Edward Snowden, the former intelligence contractor wanted by the US on espionage charges, is seeking asylum in Ecuador. US detractors are using the situation to criticise the United States for what they say are its abuse of civil liberties.
With Hong Kong, Russia, Cuba and Ecuador reportedly on his destination list, whistleblower Edward Snowden is in the process of visiting some of the United States’ chief detractors.
The former National Security Agency contractor, who has admitted to revealing secret US surveillance programs to media outlets, is currently hoping to be granted asylum in Ecuador. The Latin American country’s foreign affairs minister, Ricardo Patiño Aroca, said on Monday that “the respect of human rights was more important than anything else in the evaluation of Edward Snowden’s application” for asylum.
The situation is something of a repeat for Ecuador, which has allowed WikiLeaks founder Julian Assange to remain at its embassy in London for more than a year.
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Now Snowden, on the run from US authorities that have filed espionage charges against him, has left Hong Kong, arrived in Moscow and is thought to be en route to Cuba – although he was not on the Monday Havana-bound plane on which he had reserved a seat, according to Russian airline Aeroflot.
From Havana, Snowden is reportedly planning on stopping in the Venezuelan capital of Caracas before continuing to Quito, Ecuador’s capital.
US ‘to use all legal channels’ to find Snowden
The White House pressed Russia on Monday to exercise all options to expel former US intelligence agency contractor Edward Snowden and slammed China for allowing him to leave Hong Kong.
"What we know is that we're following all the appropriate legal channels and working with various other countries to make sure the rule of law is observed," US President Barack Obama told reporters.
US Secretary of State John Kerry said it would be "deeply troubling'' if Russia or Hong Kong had received adequate notice about Snowden's plans to flee to a country that would grant him asylum and still allowed him leave. (Sources: Reuters, AP)
US authorities, who have revoked Snowden’s passport, are trying to convince their international counterparts to arrest him and send him back to the United States.
Their efforts have thus far been unsuccessful. Hong Kong said the US request for Snowden’s extradition was not legally valid on its territory. Russian President Vladimir Putin’s spokesman, Dmitry Peskov, said Russia had “no information regarding Snowden”.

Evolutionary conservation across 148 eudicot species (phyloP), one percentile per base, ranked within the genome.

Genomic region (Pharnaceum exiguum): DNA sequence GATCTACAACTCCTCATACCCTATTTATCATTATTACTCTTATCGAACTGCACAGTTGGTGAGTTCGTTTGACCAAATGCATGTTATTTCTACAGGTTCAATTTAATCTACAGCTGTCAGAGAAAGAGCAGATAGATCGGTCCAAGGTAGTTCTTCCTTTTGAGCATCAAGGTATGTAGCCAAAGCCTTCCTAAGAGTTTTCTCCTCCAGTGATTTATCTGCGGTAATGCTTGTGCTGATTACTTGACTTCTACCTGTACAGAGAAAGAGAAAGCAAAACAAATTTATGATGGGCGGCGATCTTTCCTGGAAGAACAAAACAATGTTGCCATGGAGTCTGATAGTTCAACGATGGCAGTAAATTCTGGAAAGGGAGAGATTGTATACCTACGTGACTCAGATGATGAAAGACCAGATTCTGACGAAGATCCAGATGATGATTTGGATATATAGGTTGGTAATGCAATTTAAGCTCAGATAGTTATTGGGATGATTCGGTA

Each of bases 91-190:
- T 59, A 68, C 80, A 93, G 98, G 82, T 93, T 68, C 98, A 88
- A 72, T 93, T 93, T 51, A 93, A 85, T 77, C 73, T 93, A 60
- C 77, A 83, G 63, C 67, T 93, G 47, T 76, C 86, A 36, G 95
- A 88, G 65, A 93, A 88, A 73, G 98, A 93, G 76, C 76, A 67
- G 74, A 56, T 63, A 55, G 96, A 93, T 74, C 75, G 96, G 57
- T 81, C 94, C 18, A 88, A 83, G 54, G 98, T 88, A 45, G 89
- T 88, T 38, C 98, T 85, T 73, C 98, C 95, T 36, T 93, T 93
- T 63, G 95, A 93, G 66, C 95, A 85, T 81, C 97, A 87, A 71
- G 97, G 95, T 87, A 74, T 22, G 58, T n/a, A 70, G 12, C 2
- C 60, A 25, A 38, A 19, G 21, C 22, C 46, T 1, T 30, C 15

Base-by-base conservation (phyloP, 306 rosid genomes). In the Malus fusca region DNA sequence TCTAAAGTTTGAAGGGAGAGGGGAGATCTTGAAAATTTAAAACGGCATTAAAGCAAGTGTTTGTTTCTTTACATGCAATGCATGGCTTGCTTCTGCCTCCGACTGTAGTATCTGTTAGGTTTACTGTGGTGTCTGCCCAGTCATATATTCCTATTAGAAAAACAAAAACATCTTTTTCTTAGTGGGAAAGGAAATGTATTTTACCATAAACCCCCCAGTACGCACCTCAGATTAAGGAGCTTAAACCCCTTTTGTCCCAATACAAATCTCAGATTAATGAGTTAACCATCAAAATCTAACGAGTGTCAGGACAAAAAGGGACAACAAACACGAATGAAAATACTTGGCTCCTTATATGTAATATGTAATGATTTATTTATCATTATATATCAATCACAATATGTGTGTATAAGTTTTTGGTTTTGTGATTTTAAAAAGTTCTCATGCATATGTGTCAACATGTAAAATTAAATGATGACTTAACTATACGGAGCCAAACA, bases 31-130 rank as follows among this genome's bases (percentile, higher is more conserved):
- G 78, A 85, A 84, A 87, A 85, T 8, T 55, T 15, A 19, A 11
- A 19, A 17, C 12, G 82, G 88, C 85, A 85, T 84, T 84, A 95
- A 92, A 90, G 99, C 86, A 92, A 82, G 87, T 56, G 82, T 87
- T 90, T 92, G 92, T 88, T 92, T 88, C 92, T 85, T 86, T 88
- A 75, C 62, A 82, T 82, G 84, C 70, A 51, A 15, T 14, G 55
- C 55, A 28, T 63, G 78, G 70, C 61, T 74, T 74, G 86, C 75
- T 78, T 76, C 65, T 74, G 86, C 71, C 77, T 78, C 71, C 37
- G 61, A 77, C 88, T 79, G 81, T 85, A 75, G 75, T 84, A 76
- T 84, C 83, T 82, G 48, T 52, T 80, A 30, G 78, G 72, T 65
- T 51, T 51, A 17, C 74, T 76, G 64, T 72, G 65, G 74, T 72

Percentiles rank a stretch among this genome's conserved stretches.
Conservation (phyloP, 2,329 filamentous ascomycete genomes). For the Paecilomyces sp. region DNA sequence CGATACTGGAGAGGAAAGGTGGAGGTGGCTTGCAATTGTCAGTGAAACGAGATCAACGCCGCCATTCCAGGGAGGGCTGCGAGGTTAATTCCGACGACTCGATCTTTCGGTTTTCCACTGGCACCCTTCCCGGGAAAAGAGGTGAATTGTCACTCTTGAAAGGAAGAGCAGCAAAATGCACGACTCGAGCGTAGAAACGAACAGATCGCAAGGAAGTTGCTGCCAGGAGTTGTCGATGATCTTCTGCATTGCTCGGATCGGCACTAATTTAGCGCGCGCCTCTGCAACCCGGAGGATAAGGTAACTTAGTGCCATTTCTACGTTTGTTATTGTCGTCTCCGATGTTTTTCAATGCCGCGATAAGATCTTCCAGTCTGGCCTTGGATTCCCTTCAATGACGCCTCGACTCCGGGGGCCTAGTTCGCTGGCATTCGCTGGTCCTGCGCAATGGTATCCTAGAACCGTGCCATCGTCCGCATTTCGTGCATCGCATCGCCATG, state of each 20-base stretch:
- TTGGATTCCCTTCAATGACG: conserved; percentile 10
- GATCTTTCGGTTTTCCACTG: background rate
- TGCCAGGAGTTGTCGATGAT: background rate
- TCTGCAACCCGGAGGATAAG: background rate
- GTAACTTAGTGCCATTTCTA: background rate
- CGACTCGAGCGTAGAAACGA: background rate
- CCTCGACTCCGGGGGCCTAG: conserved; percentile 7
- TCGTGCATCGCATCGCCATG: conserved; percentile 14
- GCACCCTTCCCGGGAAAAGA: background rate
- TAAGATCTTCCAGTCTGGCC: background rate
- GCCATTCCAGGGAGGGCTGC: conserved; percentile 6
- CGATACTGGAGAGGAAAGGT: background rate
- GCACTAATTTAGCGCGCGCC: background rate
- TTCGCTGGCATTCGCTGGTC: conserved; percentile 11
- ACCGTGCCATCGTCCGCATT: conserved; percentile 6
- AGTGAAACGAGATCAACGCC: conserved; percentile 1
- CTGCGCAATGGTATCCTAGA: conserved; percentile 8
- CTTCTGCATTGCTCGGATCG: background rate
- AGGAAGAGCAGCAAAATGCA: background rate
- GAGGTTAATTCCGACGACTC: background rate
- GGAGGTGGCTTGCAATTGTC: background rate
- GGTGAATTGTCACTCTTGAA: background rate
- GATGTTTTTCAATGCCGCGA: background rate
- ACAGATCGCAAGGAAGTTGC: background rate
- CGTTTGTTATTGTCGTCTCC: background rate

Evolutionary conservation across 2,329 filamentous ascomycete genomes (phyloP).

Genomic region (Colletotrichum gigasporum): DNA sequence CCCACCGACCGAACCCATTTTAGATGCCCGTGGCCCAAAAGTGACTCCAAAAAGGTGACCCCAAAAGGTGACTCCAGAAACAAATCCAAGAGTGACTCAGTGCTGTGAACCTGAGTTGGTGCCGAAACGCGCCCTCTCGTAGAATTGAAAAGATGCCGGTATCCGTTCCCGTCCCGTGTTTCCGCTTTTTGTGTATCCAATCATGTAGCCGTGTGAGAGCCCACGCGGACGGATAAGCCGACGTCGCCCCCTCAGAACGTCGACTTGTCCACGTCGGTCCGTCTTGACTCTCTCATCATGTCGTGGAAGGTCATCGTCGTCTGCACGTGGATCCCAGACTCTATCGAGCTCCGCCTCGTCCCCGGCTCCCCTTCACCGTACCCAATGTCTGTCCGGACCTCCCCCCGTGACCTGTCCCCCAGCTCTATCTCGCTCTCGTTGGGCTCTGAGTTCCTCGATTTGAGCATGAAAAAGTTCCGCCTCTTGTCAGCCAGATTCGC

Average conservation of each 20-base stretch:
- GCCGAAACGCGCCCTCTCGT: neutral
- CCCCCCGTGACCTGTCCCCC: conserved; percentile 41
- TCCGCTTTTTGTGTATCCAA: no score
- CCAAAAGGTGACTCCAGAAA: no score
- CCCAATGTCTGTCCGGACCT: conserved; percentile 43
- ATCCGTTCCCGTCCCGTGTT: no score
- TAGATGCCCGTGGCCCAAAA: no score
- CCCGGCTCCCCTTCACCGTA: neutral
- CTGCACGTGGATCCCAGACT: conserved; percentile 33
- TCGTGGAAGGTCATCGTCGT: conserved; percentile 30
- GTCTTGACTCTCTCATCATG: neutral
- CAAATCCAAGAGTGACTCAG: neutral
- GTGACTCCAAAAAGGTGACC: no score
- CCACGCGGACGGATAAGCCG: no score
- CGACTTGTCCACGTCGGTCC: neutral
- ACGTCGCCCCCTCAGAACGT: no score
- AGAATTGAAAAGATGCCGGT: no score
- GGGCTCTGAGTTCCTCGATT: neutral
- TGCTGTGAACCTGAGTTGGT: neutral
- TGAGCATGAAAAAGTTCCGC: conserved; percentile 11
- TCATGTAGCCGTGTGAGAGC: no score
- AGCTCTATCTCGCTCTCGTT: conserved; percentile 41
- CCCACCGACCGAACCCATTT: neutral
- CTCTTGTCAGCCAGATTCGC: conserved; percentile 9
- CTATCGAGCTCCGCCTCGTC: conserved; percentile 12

Some analysts say the countries involved are turning the situation to their advantage.
“The Snowden case is being used by several countries, which don’t have the best reputations when it comes to freedom of speech, to denounce America’s own infringement upon freedom of speech at home,” explained Thomas Snégaroff, a specialist in US foreign relations at France’s Institute for International and Strategic Relations.
The Snowden affair has been somewhat of a blessing for these countries, which run little diplomatic risk in criticising the US and can bolster their own images by taking on the role of generous providers of political asylum to whistleblowers.
“It is in their interest to play this situation to their advantage for as long as possible,” Snégaroff said.
Decline of American empire?
Washington, for its part, is eager to resolve the crisis as quickly as possible.
“The Americans are exhausting themselves chasing after Snowden, and their failure to obtain his extradition shows how much the US is struggling to impose its will on the international stage,” Snégaroff said.
WikiLeaks has offered the former intelligence agent help in his efforts to evade US authorities. “He is being escorted by diplomats and legal advisers from WikiLeaks,” the group said in a statement released on June 23.
Spanish former judge Baltasar Garzon, now the lawyer for WikiLeaks and Assange, has said Snowden contacted him asking for legal representation.
Beyond the cat-and-mouse game, the Snowden case may illustrate what some see as the decline of the American empire. The affair sheds light on “a country increasingly anxious about its national security, even if that means betraying its founding principles, like freedom of speech”, Snégaroff said.
He said the fact that an American who has never openly expressed anti-patriotic sentiments is the source of a leak about US national security programmes shows that “American power is being questioned” – this time, from within.
Date created : 2013-06-24